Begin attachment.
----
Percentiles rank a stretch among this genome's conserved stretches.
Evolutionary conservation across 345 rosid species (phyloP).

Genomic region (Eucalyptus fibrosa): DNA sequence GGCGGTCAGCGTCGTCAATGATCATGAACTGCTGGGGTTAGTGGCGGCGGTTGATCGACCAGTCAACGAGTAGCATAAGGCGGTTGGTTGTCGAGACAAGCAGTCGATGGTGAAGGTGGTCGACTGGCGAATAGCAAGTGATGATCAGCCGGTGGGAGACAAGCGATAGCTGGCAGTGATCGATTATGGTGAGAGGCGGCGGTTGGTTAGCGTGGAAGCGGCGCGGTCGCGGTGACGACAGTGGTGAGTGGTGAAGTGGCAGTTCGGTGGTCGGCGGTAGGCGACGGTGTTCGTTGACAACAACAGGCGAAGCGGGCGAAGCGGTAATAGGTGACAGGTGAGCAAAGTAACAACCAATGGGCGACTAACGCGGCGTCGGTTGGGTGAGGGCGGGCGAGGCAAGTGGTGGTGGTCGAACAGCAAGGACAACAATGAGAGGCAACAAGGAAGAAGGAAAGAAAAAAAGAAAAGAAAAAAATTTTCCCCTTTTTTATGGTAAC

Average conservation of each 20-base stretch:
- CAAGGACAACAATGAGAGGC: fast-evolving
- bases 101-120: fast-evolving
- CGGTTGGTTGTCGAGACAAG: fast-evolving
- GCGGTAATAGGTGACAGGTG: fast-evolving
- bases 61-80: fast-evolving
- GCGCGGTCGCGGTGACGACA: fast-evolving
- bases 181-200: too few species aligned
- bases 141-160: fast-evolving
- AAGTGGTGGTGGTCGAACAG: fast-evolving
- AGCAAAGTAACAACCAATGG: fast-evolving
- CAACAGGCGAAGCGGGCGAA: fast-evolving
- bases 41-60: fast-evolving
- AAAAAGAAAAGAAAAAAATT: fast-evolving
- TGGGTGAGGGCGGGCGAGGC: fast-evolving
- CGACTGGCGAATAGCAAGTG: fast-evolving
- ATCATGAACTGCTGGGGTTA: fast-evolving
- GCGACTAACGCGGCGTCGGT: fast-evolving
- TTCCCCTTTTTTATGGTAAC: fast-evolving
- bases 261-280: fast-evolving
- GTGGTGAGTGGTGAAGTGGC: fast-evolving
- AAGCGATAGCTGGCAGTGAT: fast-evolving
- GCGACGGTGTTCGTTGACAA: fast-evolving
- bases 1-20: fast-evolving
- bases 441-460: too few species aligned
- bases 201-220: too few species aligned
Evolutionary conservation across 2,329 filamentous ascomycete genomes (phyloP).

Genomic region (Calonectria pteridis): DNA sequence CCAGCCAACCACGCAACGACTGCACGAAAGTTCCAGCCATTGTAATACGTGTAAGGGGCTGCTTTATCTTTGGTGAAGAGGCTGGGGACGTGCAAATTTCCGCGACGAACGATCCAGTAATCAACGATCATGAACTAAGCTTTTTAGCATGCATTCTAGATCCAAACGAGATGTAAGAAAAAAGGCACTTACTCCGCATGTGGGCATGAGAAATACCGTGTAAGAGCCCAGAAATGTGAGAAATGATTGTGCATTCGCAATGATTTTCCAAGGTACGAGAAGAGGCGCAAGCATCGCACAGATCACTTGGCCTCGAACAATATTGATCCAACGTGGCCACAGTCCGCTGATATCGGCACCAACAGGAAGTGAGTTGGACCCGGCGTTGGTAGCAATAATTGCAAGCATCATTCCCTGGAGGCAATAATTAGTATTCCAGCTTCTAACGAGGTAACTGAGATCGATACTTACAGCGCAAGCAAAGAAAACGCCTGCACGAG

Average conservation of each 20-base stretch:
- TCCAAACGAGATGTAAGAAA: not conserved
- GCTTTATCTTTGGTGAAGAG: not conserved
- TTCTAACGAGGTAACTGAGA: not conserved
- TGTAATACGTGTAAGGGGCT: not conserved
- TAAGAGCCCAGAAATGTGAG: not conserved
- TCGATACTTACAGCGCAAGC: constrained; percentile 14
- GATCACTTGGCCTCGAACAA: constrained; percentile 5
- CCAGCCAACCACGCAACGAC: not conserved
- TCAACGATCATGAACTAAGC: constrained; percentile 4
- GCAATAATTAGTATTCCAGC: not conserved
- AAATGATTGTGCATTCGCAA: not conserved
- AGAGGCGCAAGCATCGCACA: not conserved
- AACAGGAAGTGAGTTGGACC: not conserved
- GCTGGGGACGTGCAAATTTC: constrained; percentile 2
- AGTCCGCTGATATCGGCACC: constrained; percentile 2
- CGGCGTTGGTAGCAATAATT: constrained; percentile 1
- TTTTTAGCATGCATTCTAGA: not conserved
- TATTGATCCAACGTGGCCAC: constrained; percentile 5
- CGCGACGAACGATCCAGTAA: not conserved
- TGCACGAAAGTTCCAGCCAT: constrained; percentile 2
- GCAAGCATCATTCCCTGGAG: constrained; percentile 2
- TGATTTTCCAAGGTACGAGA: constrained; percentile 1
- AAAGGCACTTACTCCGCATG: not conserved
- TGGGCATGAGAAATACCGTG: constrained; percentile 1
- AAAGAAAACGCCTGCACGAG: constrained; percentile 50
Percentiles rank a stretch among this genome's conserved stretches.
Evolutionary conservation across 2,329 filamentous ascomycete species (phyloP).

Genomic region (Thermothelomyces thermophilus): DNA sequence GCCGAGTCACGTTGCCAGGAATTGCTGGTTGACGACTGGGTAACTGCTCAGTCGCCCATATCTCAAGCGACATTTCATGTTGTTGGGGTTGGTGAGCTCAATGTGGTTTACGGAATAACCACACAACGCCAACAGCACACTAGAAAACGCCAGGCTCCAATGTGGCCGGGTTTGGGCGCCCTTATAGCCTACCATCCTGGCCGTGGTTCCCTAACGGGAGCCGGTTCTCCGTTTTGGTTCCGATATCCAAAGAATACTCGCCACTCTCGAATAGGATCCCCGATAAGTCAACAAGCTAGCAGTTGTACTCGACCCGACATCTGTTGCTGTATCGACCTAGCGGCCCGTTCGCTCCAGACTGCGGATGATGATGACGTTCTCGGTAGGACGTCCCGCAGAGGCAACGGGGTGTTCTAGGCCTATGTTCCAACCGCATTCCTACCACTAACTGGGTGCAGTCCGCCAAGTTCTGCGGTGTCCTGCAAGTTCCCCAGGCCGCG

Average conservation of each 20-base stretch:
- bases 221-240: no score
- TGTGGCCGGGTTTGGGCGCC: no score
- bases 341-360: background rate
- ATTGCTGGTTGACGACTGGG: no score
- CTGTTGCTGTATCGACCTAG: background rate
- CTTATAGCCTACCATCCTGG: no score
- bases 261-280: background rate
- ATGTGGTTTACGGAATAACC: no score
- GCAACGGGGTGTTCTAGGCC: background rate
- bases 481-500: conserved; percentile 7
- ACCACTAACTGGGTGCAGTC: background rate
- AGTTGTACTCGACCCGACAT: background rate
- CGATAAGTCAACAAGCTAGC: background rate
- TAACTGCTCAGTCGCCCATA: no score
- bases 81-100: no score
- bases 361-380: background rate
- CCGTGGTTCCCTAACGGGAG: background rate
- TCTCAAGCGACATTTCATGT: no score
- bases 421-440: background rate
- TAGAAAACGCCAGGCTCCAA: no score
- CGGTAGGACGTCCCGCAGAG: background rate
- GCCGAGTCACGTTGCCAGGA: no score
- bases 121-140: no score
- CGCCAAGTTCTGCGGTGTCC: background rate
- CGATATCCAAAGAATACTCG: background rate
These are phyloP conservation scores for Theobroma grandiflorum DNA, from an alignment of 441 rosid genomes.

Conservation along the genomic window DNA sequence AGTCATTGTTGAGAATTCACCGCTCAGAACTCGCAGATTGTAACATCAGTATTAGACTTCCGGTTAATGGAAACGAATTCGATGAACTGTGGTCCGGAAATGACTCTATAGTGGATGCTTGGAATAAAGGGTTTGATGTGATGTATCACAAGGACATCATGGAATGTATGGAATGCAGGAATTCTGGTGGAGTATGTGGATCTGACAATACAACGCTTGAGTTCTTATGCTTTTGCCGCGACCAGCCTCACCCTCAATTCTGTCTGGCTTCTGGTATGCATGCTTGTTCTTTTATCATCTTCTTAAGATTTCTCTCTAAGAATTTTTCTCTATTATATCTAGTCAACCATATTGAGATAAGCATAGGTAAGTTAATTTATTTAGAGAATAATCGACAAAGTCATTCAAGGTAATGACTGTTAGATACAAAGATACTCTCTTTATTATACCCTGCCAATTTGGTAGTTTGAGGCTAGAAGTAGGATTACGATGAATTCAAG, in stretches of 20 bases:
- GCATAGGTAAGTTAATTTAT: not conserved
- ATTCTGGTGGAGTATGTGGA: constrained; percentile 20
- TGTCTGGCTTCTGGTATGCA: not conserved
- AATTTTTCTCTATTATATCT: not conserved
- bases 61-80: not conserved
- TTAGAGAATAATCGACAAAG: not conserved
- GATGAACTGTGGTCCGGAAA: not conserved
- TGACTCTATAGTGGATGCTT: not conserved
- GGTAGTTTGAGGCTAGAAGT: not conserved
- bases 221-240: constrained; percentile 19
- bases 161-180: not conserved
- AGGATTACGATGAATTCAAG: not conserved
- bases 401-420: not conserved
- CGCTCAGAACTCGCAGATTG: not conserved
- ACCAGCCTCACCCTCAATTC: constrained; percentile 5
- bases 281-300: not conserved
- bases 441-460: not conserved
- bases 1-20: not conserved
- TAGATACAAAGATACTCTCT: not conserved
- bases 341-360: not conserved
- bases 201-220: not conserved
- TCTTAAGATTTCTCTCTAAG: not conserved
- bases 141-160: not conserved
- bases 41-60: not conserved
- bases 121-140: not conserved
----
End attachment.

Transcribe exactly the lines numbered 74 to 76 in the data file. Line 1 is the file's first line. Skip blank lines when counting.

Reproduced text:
- CGATAAGTCAACAAGCTAGC: background rate
- TAACTGCTCAGTCGCCCATA: no score
- bases 81-100: no score